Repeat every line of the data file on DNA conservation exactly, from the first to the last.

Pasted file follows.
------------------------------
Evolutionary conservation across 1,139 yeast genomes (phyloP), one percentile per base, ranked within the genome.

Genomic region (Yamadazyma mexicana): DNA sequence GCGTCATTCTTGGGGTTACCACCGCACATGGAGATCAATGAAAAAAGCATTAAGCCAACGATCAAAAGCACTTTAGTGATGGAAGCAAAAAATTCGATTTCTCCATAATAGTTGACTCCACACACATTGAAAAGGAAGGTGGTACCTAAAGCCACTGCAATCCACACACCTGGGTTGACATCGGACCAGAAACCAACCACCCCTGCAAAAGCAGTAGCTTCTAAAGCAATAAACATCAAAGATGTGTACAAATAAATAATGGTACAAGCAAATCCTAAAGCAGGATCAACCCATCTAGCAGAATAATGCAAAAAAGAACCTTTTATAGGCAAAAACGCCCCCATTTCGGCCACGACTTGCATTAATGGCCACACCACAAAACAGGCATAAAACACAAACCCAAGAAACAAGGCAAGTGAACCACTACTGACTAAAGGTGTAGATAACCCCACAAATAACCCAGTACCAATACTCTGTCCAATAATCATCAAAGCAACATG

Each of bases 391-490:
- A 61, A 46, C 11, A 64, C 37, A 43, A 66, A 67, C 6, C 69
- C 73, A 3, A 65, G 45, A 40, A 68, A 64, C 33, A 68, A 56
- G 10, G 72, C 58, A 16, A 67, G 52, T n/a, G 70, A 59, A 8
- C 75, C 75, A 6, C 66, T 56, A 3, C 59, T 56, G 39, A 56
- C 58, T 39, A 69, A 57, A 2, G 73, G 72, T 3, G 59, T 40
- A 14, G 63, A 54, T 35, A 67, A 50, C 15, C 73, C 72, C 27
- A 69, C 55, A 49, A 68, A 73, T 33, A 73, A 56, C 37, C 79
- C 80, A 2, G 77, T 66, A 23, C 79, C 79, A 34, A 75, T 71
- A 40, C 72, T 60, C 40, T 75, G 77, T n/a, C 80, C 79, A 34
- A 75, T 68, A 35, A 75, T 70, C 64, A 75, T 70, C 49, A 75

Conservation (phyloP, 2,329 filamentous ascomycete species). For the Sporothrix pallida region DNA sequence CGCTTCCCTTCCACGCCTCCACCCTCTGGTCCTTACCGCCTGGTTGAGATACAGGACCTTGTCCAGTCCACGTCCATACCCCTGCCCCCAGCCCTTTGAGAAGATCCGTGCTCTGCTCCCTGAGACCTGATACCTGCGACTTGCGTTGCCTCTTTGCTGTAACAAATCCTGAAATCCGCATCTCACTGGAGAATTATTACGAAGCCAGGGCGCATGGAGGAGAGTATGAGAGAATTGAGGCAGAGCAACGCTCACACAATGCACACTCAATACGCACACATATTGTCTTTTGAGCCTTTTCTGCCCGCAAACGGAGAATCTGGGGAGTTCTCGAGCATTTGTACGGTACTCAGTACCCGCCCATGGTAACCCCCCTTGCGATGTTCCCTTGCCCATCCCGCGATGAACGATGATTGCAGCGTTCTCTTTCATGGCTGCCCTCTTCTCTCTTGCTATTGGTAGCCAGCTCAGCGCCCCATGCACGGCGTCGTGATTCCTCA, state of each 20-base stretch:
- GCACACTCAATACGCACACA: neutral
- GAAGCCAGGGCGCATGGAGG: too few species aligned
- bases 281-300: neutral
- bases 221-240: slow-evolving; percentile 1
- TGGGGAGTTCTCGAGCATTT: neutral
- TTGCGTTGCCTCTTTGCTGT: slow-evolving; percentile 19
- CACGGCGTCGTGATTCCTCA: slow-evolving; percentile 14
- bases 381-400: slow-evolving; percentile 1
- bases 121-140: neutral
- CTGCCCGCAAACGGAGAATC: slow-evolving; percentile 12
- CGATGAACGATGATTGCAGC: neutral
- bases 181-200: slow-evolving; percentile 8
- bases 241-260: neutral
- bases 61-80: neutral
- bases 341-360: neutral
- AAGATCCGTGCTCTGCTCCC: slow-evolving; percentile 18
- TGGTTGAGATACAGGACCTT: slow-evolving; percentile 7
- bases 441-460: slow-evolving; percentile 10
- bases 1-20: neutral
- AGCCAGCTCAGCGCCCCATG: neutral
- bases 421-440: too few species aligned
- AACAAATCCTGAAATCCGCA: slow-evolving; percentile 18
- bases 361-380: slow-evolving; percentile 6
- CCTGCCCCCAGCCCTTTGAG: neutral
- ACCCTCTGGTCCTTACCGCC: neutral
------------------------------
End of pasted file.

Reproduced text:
Evolutionary conservation across 1,139 yeast genomes (phyloP), one percentile per base, ranked within the genome.

Genomic region (Yamadazyma mexicana): DNA sequence GCGTCATTCTTGGGGTTACCACCGCACATGGAGATCAATGAAAAAAGCATTAAGCCAACGATCAAAAGCACTTTAGTGATGGAAGCAAAAAATTCGATTTCTCCATAATAGTTGACTCCACACACATTGAAAAGGAAGGTGGTACCTAAAGCCACTGCAATCCACACACCTGGGTTGACATCGGACCAGAAACCAACCACCCCTGCAAAAGCAGTAGCTTCTAAAGCAATAAACATCAAAGATGTGTACAAATAAATAATGGTACAAGCAAATCCTAAAGCAGGATCAACCCATCTAGCAGAATAATGCAAAAAAGAACCTTTTATAGGCAAAAACGCCCCCATTTCGGCCACGACTTGCATTAATGGCCACACCACAAAACAGGCATAAAACACAAACCCAAGAAACAAGGCAAGTGAACCACTACTGACTAAAGGTGTAGATAACCCCACAAATAACCCAGTACCAATACTCTGTCCAATAATCATCAAAGCAACATG

Each of bases 391-490:
- A 61, A 46, C 11, A 64, C 37, A 43, A 66, A 67, C 6, C 69
- C 73, A 3, A 65, G 45, A 40, A 68, A 64, C 33, A 68, A 56
- G 10, G 72, C 58, A 16, A 67, G 52, T n/a, G 70, A 59, A 8
- C 75, C 75, A 6, C 66, T 56, A 3, C 59, T 56, G 39, A 56
- C 58, T 39, A 69, A 57, A 2, G 73, G 72, T 3, G 59, T 40
- A 14, G 63, A 54, T 35, A 67, A 50, C 15, C 73, C 72, C 27
- A 69, C 55, A 49, A 68, A 73, T 33, A 73, A 56, C 37, C 79
- C 80, A 2, G 77, T 66, A 23, C 79, C 79, A 34, A 75, T 71
- A 40, C 72, T 60, C 40, T 75, G 77, T n/a, C 80, C 79, A 34
- A 75, T 68, A 35, A 75, T 70, C 64, A 75, T 70, C 49, A 75

Conservation (phyloP, 2,329 filamentous ascomycete species). For the Sporothrix pallida region DNA sequence CGCTTCCCTTCCACGCCTCCACCCTCTGGTCCTTACCGCCTGGTTGAGATACAGGACCTTGTCCAGTCCACGTCCATACCCCTGCCCCCAGCCCTTTGAGAAGATCCGTGCTCTGCTCCCTGAGACCTGATACCTGCGACTTGCGTTGCCTCTTTGCTGTAACAAATCCTGAAATCCGCATCTCACTGGAGAATTATTACGAAGCCAGGGCGCATGGAGGAGAGTATGAGAGAATTGAGGCAGAGCAACGCTCACACAATGCACACTCAATACGCACACATATTGTCTTTTGAGCCTTTTCTGCCCGCAAACGGAGAATCTGGGGAGTTCTCGAGCATTTGTACGGTACTCAGTACCCGCCCATGGTAACCCCCCTTGCGATGTTCCCTTGCCCATCCCGCGATGAACGATGATTGCAGCGTTCTCTTTCATGGCTGCCCTCTTCTCTCTTGCTATTGGTAGCCAGCTCAGCGCCCCATGCACGGCGTCGTGATTCCTCA, state of each 20-base stretch:
- GCACACTCAATACGCACACA: neutral
- GAAGCCAGGGCGCATGGAGG: too few species aligned
- bases 281-300: neutral
- bases 221-240: slow-evolving; percentile 1
- TGGGGAGTTCTCGAGCATTT: neutral
- TTGCGTTGCCTCTTTGCTGT: slow-evolving; percentile 19
- CACGGCGTCGTGATTCCTCA: slow-evolving; percentile 14
- bases 381-400: slow-evolving; percentile 1
- bases 121-140: neutral
- CTGCCCGCAAACGGAGAATC: slow-evolving; percentile 12
- CGATGAACGATGATTGCAGC: neutral
- bases 181-200: slow-evolving; percentile 8
- bases 241-260: neutral
- bases 61-80: neutral
- bases 341-360: neutral
- AAGATCCGTGCTCTGCTCCC: slow-evolving; percentile 18
- TGGTTGAGATACAGGACCTT: slow-evolving; percentile 7
- bases 441-460: slow-evolving; percentile 10
- bases 1-20: neutral
- AGCCAGCTCAGCGCCCCATG: neutral
- bases 421-440: too few species aligned
- AACAAATCCTGAAATCCGCA: slow-evolving; percentile 18
- bases 361-380: slow-evolving; percentile 6
- CCTGCCCCCAGCCCTTTGAG: neutral
- ACCCTCTGGTCCTTACCGCC: neutral